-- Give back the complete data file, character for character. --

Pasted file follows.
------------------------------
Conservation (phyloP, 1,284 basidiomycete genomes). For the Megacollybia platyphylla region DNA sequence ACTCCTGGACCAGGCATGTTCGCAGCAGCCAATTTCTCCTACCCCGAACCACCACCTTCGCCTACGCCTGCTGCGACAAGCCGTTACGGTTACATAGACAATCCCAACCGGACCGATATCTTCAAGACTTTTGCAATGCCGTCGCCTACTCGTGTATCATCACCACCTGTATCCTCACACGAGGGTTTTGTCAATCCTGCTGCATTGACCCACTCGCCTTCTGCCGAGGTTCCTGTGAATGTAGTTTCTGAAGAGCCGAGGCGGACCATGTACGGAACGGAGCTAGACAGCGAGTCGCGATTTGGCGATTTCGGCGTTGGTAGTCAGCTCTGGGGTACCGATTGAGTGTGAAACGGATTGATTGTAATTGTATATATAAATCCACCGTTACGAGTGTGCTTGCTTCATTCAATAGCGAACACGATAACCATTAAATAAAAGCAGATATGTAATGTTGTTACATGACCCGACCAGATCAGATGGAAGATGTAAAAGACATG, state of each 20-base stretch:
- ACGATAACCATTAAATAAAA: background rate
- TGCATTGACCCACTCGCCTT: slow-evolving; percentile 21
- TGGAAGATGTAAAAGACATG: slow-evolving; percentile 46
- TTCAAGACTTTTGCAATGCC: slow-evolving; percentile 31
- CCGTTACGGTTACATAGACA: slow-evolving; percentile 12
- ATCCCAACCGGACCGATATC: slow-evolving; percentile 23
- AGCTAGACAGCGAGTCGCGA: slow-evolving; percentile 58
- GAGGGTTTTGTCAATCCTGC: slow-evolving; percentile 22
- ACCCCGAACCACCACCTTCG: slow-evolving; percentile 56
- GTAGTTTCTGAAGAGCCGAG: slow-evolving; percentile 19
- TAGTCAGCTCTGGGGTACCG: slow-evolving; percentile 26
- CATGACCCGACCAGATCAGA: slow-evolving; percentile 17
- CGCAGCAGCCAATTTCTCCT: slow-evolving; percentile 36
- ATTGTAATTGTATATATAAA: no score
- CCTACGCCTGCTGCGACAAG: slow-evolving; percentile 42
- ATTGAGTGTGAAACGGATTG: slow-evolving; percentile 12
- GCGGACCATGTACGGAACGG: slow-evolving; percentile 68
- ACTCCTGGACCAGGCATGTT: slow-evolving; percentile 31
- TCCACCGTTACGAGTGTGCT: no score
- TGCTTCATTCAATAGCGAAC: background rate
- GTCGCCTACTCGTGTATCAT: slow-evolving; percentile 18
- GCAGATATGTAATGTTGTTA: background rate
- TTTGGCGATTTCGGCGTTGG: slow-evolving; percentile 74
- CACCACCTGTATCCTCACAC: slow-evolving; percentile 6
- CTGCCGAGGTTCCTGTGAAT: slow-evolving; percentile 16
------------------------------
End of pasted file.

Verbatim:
Conservation (phyloP, 1,284 basidiomycete genomes). For the Megacollybia platyphylla region DNA sequence ACTCCTGGACCAGGCATGTTCGCAGCAGCCAATTTCTCCTACCCCGAACCACCACCTTCGCCTACGCCTGCTGCGACAAGCCGTTACGGTTACATAGACAATCCCAACCGGACCGATATCTTCAAGACTTTTGCAATGCCGTCGCCTACTCGTGTATCATCACCACCTGTATCCTCACACGAGGGTTTTGTCAATCCTGCTGCATTGACCCACTCGCCTTCTGCCGAGGTTCCTGTGAATGTAGTTTCTGAAGAGCCGAGGCGGACCATGTACGGAACGGAGCTAGACAGCGAGTCGCGATTTGGCGATTTCGGCGTTGGTAGTCAGCTCTGGGGTACCGATTGAGTGTGAAACGGATTGATTGTAATTGTATATATAAATCCACCGTTACGAGTGTGCTTGCTTCATTCAATAGCGAACACGATAACCATTAAATAAAAGCAGATATGTAATGTTGTTACATGACCCGACCAGATCAGATGGAAGATGTAAAAGACATG, state of each 20-base stretch:
- ACGATAACCATTAAATAAAA: background rate
- TGCATTGACCCACTCGCCTT: slow-evolving; percentile 21
- TGGAAGATGTAAAAGACATG: slow-evolving; percentile 46
- TTCAAGACTTTTGCAATGCC: slow-evolving; percentile 31
- CCGTTACGGTTACATAGACA: slow-evolving; percentile 12
- ATCCCAACCGGACCGATATC: slow-evolving; percentile 23
- AGCTAGACAGCGAGTCGCGA: slow-evolving; percentile 58
- GAGGGTTTTGTCAATCCTGC: slow-evolving; percentile 22
- ACCCCGAACCACCACCTTCG: slow-evolving; percentile 56
- GTAGTTTCTGAAGAGCCGAG: slow-evolving; percentile 19
- TAGTCAGCTCTGGGGTACCG: slow-evolving; percentile 26
- CATGACCCGACCAGATCAGA: slow-evolving; percentile 17
- CGCAGCAGCCAATTTCTCCT: slow-evolving; percentile 36
- ATTGTAATTGTATATATAAA: no score
- CCTACGCCTGCTGCGACAAG: slow-evolving; percentile 42
- ATTGAGTGTGAAACGGATTG: slow-evolving; percentile 12
- GCGGACCATGTACGGAACGG: slow-evolving; percentile 68
- ACTCCTGGACCAGGCATGTT: slow-evolving; percentile 31
- TCCACCGTTACGAGTGTGCT: no score
- TGCTTCATTCAATAGCGAAC: background rate
- GTCGCCTACTCGTGTATCAT: slow-evolving; percentile 18
- GCAGATATGTAATGTTGTTA: background rate
- TTTGGCGATTTCGGCGTTGG: slow-evolving; percentile 74
- CACCACCTGTATCCTCACAC: slow-evolving; percentile 6
- CTGCCGAGGTTCCTGTGAAT: slow-evolving; percentile 16